Valentines and Values
By Chick Moorman and Thomas Haller
In spite of the cookies, punch, temporary suspension of school work, and the
festive atmosphere of this atypical school day, Betsy, a third grader in a
suburban Michigan elementary school, was not having a good day. Perhaps it
had something to do with the fact that she is 30 pounds overweight and just
opened her fifth valentine containing a picture of a pig.
Jerrod, a fourth grader in the same school, sulked his way through afternoon
recess because of the inordinate number of skunk and cross-eyed boy valentines
he received minutes earlier.
Are these incidents isolated and extreme? We think not. Actually they are a part
of an annual February ritual called The Valentine’s Day Massacre.
Each year, February 14th is unknowingly used in classrooms to complete the covert
task of allowing children to silently and symbolically inform their classmates of
how they feel about them. This process, the sorting and distribution of valentines,
delivers messages to children as to where they fit in the social hierarchy of the
classroom. It’s a pictoral sociogram of sorts, with one major flaw--- each child,
due to the collection of valentines he accumulates in front of him, is handed a
personalized and public signal of where he fits in socially. Since children are
able, either consciously or unconsciously, to decipher the silent messages sent
through valentines, the experience is potentially damaging for many youngsters.
The February ritual can also negatively affect the overall classroom atmosphere.
Examine a box of 50 valentines. Look for the messages they convey.
Typically, valentines send one of three messages:
1.)“You’re a winner.”
2.)“You’re a loser.”
3.)“I have no strong feeling about you one way or the other.”
A fourth message, “You’re invisible,” is often sent to the child who receives
fewer valentines than other students.
Some children randomly sign their name to any valentine, stuff it in an envelope,
and invest no time deciding who gets which particular one. Other children examine
valentines thoughtfully, sorting and classifying them, being careful to make sure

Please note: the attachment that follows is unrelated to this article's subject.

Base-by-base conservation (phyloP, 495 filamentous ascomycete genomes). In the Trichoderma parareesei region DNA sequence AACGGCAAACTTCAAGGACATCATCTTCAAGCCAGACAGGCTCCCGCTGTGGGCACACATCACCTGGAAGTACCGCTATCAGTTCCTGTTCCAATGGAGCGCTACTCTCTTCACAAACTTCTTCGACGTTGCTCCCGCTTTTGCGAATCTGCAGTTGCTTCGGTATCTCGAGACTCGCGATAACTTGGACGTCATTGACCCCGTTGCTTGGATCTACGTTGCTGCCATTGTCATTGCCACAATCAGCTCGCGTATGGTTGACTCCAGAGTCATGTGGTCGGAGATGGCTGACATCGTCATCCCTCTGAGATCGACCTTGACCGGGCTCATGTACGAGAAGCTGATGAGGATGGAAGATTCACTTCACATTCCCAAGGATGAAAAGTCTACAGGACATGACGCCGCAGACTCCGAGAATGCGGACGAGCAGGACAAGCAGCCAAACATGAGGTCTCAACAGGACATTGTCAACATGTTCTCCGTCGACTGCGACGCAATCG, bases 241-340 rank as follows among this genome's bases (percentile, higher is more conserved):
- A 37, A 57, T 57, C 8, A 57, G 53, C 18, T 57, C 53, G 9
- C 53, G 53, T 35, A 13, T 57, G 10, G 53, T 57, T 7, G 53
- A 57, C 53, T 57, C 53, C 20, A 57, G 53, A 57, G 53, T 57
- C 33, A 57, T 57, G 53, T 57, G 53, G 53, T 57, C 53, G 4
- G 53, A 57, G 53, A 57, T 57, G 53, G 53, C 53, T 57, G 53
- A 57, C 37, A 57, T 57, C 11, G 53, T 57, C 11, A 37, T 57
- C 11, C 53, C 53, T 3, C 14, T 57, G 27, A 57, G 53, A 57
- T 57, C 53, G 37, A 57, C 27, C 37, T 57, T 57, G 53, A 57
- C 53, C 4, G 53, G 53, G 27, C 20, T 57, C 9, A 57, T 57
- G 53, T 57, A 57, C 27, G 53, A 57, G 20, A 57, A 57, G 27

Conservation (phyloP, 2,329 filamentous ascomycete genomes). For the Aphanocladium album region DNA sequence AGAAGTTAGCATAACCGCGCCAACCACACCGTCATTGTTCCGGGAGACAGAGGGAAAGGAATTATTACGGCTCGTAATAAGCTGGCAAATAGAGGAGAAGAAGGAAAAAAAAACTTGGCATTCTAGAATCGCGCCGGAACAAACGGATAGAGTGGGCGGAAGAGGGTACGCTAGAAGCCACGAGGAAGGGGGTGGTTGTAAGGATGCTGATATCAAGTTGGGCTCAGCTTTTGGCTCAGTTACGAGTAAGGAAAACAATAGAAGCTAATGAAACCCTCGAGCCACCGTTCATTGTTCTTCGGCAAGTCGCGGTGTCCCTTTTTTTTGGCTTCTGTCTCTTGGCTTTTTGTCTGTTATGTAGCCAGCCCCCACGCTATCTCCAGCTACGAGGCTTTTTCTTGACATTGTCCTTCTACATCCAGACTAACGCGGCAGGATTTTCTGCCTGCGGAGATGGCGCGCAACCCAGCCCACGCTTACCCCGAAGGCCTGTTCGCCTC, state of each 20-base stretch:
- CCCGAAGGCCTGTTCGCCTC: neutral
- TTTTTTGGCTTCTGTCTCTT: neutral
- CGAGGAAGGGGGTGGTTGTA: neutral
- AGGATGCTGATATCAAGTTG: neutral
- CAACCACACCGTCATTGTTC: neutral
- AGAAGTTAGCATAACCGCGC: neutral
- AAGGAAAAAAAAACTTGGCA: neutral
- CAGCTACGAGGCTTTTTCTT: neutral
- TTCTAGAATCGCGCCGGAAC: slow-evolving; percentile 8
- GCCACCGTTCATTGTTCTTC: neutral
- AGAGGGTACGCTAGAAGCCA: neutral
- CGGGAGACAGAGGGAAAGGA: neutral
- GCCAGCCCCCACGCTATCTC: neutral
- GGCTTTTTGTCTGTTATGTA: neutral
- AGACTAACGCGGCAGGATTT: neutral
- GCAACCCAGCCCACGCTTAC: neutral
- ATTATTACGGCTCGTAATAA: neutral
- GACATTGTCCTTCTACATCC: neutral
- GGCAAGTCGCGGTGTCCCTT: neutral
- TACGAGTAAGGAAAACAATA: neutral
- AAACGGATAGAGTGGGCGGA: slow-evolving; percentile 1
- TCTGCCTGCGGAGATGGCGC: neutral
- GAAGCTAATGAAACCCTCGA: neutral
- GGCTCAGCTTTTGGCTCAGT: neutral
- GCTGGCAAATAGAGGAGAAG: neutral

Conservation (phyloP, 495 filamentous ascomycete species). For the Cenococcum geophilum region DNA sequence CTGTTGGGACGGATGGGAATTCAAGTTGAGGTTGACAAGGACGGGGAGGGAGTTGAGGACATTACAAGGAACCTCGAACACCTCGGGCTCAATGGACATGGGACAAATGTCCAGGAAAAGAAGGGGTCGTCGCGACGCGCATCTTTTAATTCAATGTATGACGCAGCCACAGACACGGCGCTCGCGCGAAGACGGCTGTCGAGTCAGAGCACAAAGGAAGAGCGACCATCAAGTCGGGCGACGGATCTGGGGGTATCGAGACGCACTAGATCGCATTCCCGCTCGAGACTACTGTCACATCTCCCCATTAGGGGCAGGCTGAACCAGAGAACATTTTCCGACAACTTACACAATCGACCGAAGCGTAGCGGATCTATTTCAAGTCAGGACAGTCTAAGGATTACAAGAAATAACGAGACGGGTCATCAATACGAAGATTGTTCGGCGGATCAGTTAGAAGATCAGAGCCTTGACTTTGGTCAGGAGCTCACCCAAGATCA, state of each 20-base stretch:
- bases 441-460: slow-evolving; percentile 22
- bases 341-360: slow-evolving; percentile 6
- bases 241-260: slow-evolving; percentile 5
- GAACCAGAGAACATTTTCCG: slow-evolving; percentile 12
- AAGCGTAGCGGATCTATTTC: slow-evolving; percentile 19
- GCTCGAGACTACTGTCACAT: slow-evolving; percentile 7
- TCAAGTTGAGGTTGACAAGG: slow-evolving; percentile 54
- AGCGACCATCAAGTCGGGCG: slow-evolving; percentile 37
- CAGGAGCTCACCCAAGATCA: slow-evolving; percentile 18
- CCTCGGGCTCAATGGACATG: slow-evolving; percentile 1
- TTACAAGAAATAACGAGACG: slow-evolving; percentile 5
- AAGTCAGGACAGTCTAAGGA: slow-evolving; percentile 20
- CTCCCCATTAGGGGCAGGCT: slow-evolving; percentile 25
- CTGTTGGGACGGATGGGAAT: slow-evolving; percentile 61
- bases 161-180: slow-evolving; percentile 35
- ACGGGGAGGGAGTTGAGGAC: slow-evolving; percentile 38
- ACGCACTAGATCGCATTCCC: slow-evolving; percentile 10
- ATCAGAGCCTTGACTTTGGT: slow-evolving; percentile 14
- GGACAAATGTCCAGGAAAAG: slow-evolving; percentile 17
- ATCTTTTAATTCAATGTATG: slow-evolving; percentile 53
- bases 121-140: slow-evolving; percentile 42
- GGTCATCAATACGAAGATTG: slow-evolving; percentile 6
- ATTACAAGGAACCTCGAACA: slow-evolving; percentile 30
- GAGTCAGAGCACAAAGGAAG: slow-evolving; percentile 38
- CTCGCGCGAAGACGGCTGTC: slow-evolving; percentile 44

valentines with specific connotations go to the appropriate people. It is the later
who creates problems that result in hard feelings on Valentine’s Day.
To prevent a Valentine’s Day Massacre in your classroom, why not use the event to
help your students learn some valuable lessons about themselves and each other? How
about bringing in a packet of valentines two weeks before February 14th? Display
them on the board or let cooperative groups examine a handful before exchanging
them with other groups. Challenge students to look at them for biases. Have them
complete a questionnaire similar to the one below.
1.)Which one would you give your teacher if you wanted to get on her good side?
2.)Which one would you give to your teacher if you didn’t like her?
3.)Which ones would you give to the most intelligent person in the class?
4.)Which one would you give to the best liked person in the class?
5.)Is there one to give to a thin person?
6.)Is there one appropriate for an overweight person?
7.)Which one would you give to the class “show off?”
8.)Are there valentines that are appropriate for an athlete?
9.)Which one would you most likely to give a person with unusual features,
(nose, ears, height, etc.)?
10.)Is there one that is appropriate for an artist or musician?
How would you feel if……
1.You received the elephant valentine from several people?
2.You got a skunk valentine that was unsigned?
3.You received 12 valentines from a class of 26?
A.)Pick a valentine that you feel is biased because of the picture and/or the wording.
How would you change it to make it less offensive?
B.) Design a valentine of your own choosing. See if your partner can guess for what
stereotype it is intended.
C.) What ideas to you have to make Valentine’s Day a happier time for all the class
and bring us closer together?
D.)Write a paragraph telling valentine manufacturers what you think of their product.
Adapt or adopt the ideas above. Change them around to fit you and your classroom. Help
turn Valentine’s Day into what was originally intended, the communication of love,
affection, and high regard to the important people in our lives.
Happy Valentine’s Day
Chick Moorman and Thomas Haller are the authors of “The 10 Commitments: Parenting with
Purpose," (available from Personal Power Press at toll free 877-360-1477, amazon.com,
and bookstores everywhere). Chick Moorman is also the author of “Spirit Whisperers:
Teachers Who Nourish A Child’s Spirit.”
They publish a FREE email newsletter for parents and another for teachers. Subscribe
to them at firstname.lastname@example.org. Visit
www.chickmoorman.com, www.thomashaller.com, and www.10commitments.net.